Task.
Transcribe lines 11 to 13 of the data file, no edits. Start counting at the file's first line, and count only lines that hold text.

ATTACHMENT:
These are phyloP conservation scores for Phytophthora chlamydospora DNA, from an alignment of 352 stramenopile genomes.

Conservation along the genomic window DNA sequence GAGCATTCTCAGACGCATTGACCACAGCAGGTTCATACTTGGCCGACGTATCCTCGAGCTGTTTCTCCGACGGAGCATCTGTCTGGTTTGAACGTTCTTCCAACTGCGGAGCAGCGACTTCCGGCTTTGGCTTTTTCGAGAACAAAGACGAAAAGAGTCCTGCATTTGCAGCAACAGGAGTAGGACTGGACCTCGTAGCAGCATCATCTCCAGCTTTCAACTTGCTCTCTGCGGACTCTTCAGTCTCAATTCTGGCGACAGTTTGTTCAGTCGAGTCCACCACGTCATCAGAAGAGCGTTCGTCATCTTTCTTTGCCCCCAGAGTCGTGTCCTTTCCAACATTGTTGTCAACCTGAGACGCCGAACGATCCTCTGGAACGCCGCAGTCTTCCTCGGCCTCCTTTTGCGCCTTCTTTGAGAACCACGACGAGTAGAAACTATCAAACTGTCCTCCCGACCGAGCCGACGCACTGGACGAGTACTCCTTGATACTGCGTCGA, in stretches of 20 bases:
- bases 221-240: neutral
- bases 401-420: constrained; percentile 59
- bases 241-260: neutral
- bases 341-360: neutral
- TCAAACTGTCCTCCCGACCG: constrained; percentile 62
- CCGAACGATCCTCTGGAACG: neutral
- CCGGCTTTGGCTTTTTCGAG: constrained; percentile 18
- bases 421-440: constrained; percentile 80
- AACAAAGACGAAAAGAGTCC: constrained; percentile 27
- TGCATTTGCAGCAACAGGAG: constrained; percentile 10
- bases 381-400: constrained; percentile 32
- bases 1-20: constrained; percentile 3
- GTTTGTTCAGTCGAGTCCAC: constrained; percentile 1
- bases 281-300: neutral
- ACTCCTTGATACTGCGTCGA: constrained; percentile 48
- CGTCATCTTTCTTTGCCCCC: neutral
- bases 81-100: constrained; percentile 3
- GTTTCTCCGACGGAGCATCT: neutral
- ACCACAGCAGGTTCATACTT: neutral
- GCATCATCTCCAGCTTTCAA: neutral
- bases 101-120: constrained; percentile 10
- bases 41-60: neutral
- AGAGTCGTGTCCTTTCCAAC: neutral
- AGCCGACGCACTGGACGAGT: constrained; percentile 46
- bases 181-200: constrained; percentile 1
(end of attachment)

- AACAAAGACGAAAAGAGTCC: constrained; percentile 27
- TGCATTTGCAGCAACAGGAG: constrained; percentile 10
- bases 381-400: constrained; percentile 32